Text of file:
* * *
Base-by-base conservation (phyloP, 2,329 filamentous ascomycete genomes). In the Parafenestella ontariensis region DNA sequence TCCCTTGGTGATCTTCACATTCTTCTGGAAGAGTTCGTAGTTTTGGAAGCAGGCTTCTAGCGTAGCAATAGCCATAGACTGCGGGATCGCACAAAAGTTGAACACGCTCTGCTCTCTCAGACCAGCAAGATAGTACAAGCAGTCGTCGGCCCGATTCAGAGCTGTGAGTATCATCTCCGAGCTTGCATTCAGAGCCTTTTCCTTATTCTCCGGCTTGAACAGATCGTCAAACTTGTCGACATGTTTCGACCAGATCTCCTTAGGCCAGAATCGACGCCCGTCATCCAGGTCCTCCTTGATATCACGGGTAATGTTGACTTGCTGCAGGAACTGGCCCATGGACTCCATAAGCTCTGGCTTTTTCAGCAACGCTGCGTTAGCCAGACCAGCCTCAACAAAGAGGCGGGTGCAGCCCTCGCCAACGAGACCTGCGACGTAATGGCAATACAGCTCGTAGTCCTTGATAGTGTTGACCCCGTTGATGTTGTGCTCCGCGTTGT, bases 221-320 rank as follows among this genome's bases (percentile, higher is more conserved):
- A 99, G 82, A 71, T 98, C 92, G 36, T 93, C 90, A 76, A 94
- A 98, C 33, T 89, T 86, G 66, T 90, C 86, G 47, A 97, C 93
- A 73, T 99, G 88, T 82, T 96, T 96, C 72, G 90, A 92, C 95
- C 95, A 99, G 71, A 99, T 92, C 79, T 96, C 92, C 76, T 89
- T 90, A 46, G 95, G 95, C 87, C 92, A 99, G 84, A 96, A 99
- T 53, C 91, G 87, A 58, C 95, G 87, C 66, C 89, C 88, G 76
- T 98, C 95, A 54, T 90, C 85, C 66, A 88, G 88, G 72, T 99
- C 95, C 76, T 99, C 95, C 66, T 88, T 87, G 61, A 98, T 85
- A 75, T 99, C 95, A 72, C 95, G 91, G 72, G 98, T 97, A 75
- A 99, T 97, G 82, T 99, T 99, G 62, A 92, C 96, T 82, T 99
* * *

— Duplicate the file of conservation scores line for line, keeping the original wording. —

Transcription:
Base-by-base conservation (phyloP, 2,329 filamentous ascomycete genomes). In the Parafenestella ontariensis region DNA sequence TCCCTTGGTGATCTTCACATTCTTCTGGAAGAGTTCGTAGTTTTGGAAGCAGGCTTCTAGCGTAGCAATAGCCATAGACTGCGGGATCGCACAAAAGTTGAACACGCTCTGCTCTCTCAGACCAGCAAGATAGTACAAGCAGTCGTCGGCCCGATTCAGAGCTGTGAGTATCATCTCCGAGCTTGCATTCAGAGCCTTTTCCTTATTCTCCGGCTTGAACAGATCGTCAAACTTGTCGACATGTTTCGACCAGATCTCCTTAGGCCAGAATCGACGCCCGTCATCCAGGTCCTCCTTGATATCACGGGTAATGTTGACTTGCTGCAGGAACTGGCCCATGGACTCCATAAGCTCTGGCTTTTTCAGCAACGCTGCGTTAGCCAGACCAGCCTCAACAAAGAGGCGGGTGCAGCCCTCGCCAACGAGACCTGCGACGTAATGGCAATACAGCTCGTAGTCCTTGATAGTGTTGACCCCGTTGATGTTGTGCTCCGCGTTGT, bases 221-320 rank as follows among this genome's bases (percentile, higher is more conserved):
- A 99, G 82, A 71, T 98, C 92, G 36, T 93, C 90, A 76, A 94
- A 98, C 33, T 89, T 86, G 66, T 90, C 86, G 47, A 97, C 93
- A 73, T 99, G 88, T 82, T 96, T 96, C 72, G 90, A 92, C 95
- C 95, A 99, G 71, A 99, T 92, C 79, T 96, C 92, C 76, T 89
- T 90, A 46, G 95, G 95, C 87, C 92, A 99, G 84, A 96, A 99
- T 53, C 91, G 87, A 58, C 95, G 87, C 66, C 89, C 88, G 76
- T 98, C 95, A 54, T 90, C 85, C 66, A 88, G 88, G 72, T 99
- C 95, C 76, T 99, C 95, C 66, T 88, T 87, G 61, A 98, T 85
- A 75, T 99, C 95, A 72, C 95, G 91, G 72, G 98, T 97, A 75
- A 99, T 97, G 82, T 99, T 99, G 62, A 92, C 96, T 82, T 99